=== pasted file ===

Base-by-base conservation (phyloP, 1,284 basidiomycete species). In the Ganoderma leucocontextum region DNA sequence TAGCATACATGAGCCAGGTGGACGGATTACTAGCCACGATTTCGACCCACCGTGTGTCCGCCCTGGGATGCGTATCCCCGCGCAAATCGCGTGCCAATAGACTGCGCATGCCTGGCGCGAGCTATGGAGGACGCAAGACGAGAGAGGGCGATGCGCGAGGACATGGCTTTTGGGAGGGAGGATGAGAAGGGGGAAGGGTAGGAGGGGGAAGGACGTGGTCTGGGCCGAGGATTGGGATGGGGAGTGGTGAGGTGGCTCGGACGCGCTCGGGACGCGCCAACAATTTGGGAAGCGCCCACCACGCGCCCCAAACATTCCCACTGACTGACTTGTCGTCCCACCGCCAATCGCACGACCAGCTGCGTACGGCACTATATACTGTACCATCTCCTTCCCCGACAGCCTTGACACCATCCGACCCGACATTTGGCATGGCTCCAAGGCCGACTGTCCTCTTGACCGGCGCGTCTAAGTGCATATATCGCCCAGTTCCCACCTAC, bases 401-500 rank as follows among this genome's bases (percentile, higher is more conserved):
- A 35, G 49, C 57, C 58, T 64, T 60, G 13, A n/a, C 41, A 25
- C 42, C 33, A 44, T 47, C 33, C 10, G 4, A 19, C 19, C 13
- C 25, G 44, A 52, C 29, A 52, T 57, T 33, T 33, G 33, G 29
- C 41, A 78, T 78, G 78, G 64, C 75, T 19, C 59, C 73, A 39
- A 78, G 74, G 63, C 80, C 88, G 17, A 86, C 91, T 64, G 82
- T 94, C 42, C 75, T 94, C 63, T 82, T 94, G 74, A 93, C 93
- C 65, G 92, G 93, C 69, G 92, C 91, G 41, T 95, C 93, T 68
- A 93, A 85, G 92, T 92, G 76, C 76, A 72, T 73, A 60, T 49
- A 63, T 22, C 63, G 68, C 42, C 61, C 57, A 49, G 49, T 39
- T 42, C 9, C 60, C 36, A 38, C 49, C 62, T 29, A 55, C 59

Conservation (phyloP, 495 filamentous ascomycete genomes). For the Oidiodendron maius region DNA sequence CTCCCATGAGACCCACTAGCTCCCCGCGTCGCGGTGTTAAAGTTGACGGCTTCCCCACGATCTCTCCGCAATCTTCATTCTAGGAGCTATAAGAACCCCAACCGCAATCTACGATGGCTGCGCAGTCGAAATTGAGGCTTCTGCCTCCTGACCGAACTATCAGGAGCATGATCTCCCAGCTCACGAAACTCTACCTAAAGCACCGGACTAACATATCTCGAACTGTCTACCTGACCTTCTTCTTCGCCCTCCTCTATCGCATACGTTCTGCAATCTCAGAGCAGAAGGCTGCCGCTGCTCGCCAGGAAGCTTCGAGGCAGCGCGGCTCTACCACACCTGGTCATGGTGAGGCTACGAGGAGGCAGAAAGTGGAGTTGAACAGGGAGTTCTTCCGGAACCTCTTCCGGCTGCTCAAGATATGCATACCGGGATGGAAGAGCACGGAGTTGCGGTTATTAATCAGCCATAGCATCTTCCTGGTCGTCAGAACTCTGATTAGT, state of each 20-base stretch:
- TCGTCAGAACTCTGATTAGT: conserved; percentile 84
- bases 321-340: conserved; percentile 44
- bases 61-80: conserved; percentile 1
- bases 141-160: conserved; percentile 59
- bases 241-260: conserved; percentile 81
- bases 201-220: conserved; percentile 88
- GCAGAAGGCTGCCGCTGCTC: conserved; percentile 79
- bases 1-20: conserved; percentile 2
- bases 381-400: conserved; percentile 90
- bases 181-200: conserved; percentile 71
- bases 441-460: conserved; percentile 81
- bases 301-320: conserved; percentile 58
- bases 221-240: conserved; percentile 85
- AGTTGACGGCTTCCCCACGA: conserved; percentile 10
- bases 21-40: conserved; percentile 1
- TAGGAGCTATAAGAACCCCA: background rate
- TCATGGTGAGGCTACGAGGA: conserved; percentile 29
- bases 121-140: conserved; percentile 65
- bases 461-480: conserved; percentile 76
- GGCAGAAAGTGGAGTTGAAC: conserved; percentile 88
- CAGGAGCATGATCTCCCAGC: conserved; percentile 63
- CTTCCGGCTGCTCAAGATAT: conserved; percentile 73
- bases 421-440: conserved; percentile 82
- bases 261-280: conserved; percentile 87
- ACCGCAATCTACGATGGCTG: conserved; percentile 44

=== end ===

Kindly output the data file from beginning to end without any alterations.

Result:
Base-by-base conservation (phyloP, 1,284 basidiomycete species). In the Ganoderma leucocontextum region DNA sequence TAGCATACATGAGCCAGGTGGACGGATTACTAGCCACGATTTCGACCCACCGTGTGTCCGCCCTGGGATGCGTATCCCCGCGCAAATCGCGTGCCAATAGACTGCGCATGCCTGGCGCGAGCTATGGAGGACGCAAGACGAGAGAGGGCGATGCGCGAGGACATGGCTTTTGGGAGGGAGGATGAGAAGGGGGAAGGGTAGGAGGGGGAAGGACGTGGTCTGGGCCGAGGATTGGGATGGGGAGTGGTGAGGTGGCTCGGACGCGCTCGGGACGCGCCAACAATTTGGGAAGCGCCCACCACGCGCCCCAAACATTCCCACTGACTGACTTGTCGTCCCACCGCCAATCGCACGACCAGCTGCGTACGGCACTATATACTGTACCATCTCCTTCCCCGACAGCCTTGACACCATCCGACCCGACATTTGGCATGGCTCCAAGGCCGACTGTCCTCTTGACCGGCGCGTCTAAGTGCATATATCGCCCAGTTCCCACCTAC, bases 401-500 rank as follows among this genome's bases (percentile, higher is more conserved):
- A 35, G 49, C 57, C 58, T 64, T 60, G 13, A n/a, C 41, A 25
- C 42, C 33, A 44, T 47, C 33, C 10, G 4, A 19, C 19, C 13
- C 25, G 44, A 52, C 29, A 52, T 57, T 33, T 33, G 33, G 29
- C 41, A 78, T 78, G 78, G 64, C 75, T 19, C 59, C 73, A 39
- A 78, G 74, G 63, C 80, C 88, G 17, A 86, C 91, T 64, G 82
- T 94, C 42, C 75, T 94, C 63, T 82, T 94, G 74, A 93, C 93
- C 65, G 92, G 93, C 69, G 92, C 91, G 41, T 95, C 93, T 68
- A 93, A 85, G 92, T 92, G 76, C 76, A 72, T 73, A 60, T 49
- A 63, T 22, C 63, G 68, C 42, C 61, C 57, A 49, G 49, T 39
- T 42, C 9, C 60, C 36, A 38, C 49, C 62, T 29, A 55, C 59

Conservation (phyloP, 495 filamentous ascomycete genomes). For the Oidiodendron maius region DNA sequence CTCCCATGAGACCCACTAGCTCCCCGCGTCGCGGTGTTAAAGTTGACGGCTTCCCCACGATCTCTCCGCAATCTTCATTCTAGGAGCTATAAGAACCCCAACCGCAATCTACGATGGCTGCGCAGTCGAAATTGAGGCTTCTGCCTCCTGACCGAACTATCAGGAGCATGATCTCCCAGCTCACGAAACTCTACCTAAAGCACCGGACTAACATATCTCGAACTGTCTACCTGACCTTCTTCTTCGCCCTCCTCTATCGCATACGTTCTGCAATCTCAGAGCAGAAGGCTGCCGCTGCTCGCCAGGAAGCTTCGAGGCAGCGCGGCTCTACCACACCTGGTCATGGTGAGGCTACGAGGAGGCAGAAAGTGGAGTTGAACAGGGAGTTCTTCCGGAACCTCTTCCGGCTGCTCAAGATATGCATACCGGGATGGAAGAGCACGGAGTTGCGGTTATTAATCAGCCATAGCATCTTCCTGGTCGTCAGAACTCTGATTAGT, state of each 20-base stretch:
- TCGTCAGAACTCTGATTAGT: conserved; percentile 84
- bases 321-340: conserved; percentile 44
- bases 61-80: conserved; percentile 1
- bases 141-160: conserved; percentile 59
- bases 241-260: conserved; percentile 81
- bases 201-220: conserved; percentile 88
- GCAGAAGGCTGCCGCTGCTC: conserved; percentile 79
- bases 1-20: conserved; percentile 2
- bases 381-400: conserved; percentile 90
- bases 181-200: conserved; percentile 71
- bases 441-460: conserved; percentile 81
- bases 301-320: conserved; percentile 58
- bases 221-240: conserved; percentile 85
- AGTTGACGGCTTCCCCACGA: conserved; percentile 10
- bases 21-40: conserved; percentile 1
- TAGGAGCTATAAGAACCCCA: background rate
- TCATGGTGAGGCTACGAGGA: conserved; percentile 29
- bases 121-140: conserved; percentile 65
- bases 461-480: conserved; percentile 76
- GGCAGAAAGTGGAGTTGAAC: conserved; percentile 88
- CAGGAGCATGATCTCCCAGC: conserved; percentile 63
- CTTCCGGCTGCTCAAGATAT: conserved; percentile 73
- bases 421-440: conserved; percentile 82
- bases 261-280: conserved; percentile 87
- ACCGCAATCTACGATGGCTG: conserved; percentile 44